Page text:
“In 2007, CSSA passed a resolution in opposition of statewide university fee increases which said that CSSA is absolutely opposed to any fee increases,” Lukens said. “We felt that was directly conflicted with this fee increase, because this is a $4 increase.”

Both Sullivan and Lukens also believe CSU students should have been consulted about SIRF. Though Cal Poly suggested an amendment to the SIRF that would require each school to hold referenda to let students decide whether or not to pass the fee, it was not included, Lukens said.

“You have 23 students that are deciding that the entire system should pay to fund this organization, which is very much easily argued less than 1 percent of the system knows about,” Sullivan said. “I personally have a lot of issues with the fact there wasn’t more student opinion taking place when the Board of Directors for CSSA passed this fee.”

According to Lukens, if SIRF passes, Cal Poly would not be able to withdrawal its funding from CSSA as it did before.

Though students can individually opt out of SIRF, Cal Poly would still be required to offer the fee even if it wanted to withdrawal student funding from CSSA, Lukens said.

“We were thinking if for some reason Cal Poly or another school happens to disagree with CSSA, we don’t want our students to still have to be paying this $4 fee to CSSA,” Lukens said.

Opposing the fee, Lukens said, was mainly an “argument of principle.” She acknowledged the need for CSSA to receive sustainable funding, and the importance of the organization as a whole.

“They are one of the primary lobbying bodies on behalf of the CSU system,” Lukens said. “We definitely recognize the importance of having this organization, CSSA.”

Sullivan, who acts as Cal Poly’s current CSSA representative, sees potential in CSSA to become a “powerhouse,” she said.

“We have the largest state system in the entire country,” she said, “and if the organization had not only the funding but the drive and strategy, I think the way they could represent the largest system in the country would be phenomenal.”

But without referenda and a structured budget, Sullivan and the ASI Board of Directors remain opposed to SIRF.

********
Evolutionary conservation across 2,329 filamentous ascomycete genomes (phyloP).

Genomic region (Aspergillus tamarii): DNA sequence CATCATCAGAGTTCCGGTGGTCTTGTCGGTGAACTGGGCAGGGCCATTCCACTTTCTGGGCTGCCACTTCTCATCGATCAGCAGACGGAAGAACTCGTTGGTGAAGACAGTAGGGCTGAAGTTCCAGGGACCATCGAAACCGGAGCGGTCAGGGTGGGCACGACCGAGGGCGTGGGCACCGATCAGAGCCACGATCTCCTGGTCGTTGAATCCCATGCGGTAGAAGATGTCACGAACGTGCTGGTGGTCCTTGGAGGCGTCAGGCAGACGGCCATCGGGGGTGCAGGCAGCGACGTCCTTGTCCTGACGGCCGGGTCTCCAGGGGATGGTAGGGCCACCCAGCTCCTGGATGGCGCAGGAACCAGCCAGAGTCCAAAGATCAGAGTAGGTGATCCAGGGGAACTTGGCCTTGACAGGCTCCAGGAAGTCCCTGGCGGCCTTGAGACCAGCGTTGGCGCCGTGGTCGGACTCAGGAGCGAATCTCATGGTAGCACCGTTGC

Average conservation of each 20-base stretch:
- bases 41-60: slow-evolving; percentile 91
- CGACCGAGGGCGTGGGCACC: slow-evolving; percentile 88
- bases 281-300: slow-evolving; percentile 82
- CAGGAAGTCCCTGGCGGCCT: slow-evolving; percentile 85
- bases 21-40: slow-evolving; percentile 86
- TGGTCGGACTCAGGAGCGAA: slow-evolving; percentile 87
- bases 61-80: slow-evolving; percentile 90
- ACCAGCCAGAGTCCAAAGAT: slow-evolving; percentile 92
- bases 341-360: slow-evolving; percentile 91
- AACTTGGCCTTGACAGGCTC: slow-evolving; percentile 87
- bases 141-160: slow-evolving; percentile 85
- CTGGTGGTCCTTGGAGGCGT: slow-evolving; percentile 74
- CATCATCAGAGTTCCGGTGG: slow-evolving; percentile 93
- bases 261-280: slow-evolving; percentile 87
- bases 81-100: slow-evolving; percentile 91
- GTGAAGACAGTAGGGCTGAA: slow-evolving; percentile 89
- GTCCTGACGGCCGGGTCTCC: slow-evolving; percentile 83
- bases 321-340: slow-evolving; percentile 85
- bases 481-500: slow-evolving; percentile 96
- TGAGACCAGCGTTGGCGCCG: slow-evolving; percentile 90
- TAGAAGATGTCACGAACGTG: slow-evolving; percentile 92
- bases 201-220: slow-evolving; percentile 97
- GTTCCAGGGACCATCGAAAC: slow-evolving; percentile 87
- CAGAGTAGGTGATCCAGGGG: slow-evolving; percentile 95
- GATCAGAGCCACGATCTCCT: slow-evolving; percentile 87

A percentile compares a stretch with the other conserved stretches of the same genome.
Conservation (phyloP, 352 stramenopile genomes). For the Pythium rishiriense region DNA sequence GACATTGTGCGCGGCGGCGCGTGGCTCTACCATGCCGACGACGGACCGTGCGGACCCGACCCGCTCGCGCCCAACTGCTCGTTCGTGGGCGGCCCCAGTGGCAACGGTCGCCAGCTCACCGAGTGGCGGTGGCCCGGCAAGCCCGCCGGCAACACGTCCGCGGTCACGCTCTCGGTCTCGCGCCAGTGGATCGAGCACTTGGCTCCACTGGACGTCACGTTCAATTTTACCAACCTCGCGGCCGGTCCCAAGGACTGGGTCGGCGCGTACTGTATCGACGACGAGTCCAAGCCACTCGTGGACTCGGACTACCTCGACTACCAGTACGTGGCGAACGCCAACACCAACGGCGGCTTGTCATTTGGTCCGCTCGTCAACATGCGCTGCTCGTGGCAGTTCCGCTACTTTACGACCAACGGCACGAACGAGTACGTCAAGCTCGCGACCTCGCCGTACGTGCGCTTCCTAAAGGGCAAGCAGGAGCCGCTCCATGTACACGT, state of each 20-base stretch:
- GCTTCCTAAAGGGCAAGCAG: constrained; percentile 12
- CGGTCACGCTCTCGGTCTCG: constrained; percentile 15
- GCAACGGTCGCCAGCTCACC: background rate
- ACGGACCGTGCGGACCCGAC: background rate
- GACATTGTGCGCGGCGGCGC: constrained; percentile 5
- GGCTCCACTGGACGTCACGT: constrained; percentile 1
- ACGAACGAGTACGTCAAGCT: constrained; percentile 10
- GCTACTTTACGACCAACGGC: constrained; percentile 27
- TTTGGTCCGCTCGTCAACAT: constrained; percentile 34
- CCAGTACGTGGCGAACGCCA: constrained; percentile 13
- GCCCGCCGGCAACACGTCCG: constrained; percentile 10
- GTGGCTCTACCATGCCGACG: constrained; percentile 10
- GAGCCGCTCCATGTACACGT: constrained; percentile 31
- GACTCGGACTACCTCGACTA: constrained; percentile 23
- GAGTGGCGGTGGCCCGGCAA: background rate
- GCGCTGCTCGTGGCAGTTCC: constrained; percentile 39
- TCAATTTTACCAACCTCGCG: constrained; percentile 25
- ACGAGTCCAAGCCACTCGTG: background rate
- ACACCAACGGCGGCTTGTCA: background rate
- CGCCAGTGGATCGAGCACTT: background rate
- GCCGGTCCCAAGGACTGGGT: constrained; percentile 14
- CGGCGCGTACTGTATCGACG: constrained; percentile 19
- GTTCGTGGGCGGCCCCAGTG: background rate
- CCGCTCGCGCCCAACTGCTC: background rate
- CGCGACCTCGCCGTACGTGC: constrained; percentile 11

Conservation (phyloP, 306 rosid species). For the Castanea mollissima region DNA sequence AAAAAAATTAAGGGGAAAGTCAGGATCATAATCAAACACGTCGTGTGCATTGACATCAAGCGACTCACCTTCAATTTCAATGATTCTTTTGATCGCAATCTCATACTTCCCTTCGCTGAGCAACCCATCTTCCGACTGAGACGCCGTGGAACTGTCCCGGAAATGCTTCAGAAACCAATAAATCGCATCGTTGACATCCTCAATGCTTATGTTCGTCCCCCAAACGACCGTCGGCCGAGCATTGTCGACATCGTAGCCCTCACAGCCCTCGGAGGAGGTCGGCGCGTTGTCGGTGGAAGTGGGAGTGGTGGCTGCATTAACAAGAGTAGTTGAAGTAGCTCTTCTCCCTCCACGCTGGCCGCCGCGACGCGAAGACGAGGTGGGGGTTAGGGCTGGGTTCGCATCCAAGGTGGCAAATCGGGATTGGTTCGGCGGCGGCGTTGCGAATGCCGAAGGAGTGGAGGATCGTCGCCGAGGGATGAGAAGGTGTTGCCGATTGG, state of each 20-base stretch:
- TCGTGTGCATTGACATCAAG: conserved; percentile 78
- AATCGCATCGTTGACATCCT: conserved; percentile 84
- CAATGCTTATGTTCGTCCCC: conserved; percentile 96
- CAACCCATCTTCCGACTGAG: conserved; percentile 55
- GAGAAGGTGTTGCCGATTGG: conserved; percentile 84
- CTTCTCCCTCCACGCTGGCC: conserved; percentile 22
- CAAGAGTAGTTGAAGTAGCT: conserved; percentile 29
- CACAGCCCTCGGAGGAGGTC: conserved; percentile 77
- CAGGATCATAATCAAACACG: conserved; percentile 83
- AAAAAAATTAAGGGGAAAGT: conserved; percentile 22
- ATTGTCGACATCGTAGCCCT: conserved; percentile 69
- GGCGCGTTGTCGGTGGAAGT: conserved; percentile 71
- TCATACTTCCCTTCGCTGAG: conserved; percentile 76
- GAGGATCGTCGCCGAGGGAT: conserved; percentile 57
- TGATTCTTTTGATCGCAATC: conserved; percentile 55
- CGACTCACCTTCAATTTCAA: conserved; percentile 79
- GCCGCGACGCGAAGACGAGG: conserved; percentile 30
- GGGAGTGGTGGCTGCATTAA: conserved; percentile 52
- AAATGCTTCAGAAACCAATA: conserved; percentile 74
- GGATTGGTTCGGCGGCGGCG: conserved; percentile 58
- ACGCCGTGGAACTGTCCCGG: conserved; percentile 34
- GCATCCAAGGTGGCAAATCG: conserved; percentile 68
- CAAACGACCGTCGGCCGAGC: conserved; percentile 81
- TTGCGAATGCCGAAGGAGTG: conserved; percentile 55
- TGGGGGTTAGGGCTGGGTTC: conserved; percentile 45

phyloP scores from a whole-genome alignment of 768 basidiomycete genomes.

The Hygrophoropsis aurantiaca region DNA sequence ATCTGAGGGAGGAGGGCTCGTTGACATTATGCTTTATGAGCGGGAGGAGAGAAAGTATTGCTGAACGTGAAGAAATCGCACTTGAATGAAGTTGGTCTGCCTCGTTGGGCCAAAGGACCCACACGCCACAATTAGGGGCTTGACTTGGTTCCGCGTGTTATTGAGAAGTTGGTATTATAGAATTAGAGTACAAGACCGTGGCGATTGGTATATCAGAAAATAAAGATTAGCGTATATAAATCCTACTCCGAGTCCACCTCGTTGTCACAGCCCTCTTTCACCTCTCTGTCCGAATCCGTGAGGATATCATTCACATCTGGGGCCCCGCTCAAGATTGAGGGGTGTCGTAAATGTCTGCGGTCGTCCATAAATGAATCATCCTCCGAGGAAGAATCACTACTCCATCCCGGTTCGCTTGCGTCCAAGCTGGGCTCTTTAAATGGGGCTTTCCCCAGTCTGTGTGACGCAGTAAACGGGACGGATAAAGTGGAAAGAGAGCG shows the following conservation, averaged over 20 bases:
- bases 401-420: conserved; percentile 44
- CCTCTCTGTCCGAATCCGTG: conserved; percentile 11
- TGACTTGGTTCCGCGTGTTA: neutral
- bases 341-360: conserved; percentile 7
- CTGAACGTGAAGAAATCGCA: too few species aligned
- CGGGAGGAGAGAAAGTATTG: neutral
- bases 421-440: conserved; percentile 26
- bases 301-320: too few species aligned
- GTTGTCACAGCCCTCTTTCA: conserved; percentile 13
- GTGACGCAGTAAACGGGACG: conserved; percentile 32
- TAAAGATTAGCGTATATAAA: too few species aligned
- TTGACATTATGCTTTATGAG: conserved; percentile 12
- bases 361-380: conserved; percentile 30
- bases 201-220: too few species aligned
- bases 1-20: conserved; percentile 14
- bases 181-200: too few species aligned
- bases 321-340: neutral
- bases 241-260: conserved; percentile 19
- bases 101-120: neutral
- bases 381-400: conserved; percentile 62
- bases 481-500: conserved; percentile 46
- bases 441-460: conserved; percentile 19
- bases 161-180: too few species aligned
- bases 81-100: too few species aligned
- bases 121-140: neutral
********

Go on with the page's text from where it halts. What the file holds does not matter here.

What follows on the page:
“We still didn’t feel it was fair for them to pass this fee, (to) propose this fee before the budget came out,” Lukens said. “Because how do they know how much they actually needed?”

Join the Conversation


  1. I don’t see how come they can’t increase it to a $1. Is the CSSA desperate to squeeze more money out of students? Seriously, $4 may not be a big deal, but let’s just say each student were to attend Cal Poly, or any other CSU for say 5 years. At $4, that’s $20. That’s a meal (or two if you eat at McDonalds). That’s a partial tank of gas. That could be a text book. That could be your first date. So no Mr. Colombini, it’s small change for now, but it adds up in the long run. Second, why are we paying for an organization that doesn’t host anything here at Cal Poly. They way I see CSSA, it’s like Nick Fury on the Avengers. They’re there to oversee the CSU governments. But they really don’t have superpowers, lie we do. And if we need people to lobby, we have one of the greatest departments in California for that, it’s called the Political Science Department. So maybe, for some extra credit, could we send a team to lobby on behalf of ASI and Cal Poly???
    My point being, why are we paying people to lobby for us or to just sit around and watch over us, when we can do it ourselves. Learn by doing people. LEARN BY DOING.

  2. This article is so heavily one-sided it’s poor journalism. The article doesn’t even link the website to the SIRF so students can research the fee itself. CSSA does not have the authority to enact the fee or allow 23 students to decide what the entire system should pay for, which is what Sullivan said. Here is the link so you can learn for yourself: This article also is heavily influenced by an old way of thinking, referencing when Cal Poly did not agree with CSSA’s direction, but fails to discuss how CSSA has completely restructured itself with 100% CSU membership and an expansive influence at the state and federal level on higher ed policy. As a proud graduate of Cal Poly and ASI alum with 2 years in the Executive Cabinet and ASI Board of Directors, I think that Cal Poly needs to remember that the campus is part of a system of 23. The legislature and CSU Board have attempted to implement policy that would negatively affect Cal Poly and other CSU students, and CSSA has been there to oppose and re-negotiate for a more beneficial outcome. I support CSSA and the fee increase, because they are doing the lobbying at the state and federal level that Cal Poly ASI has historically never spent much effort or time on for their students.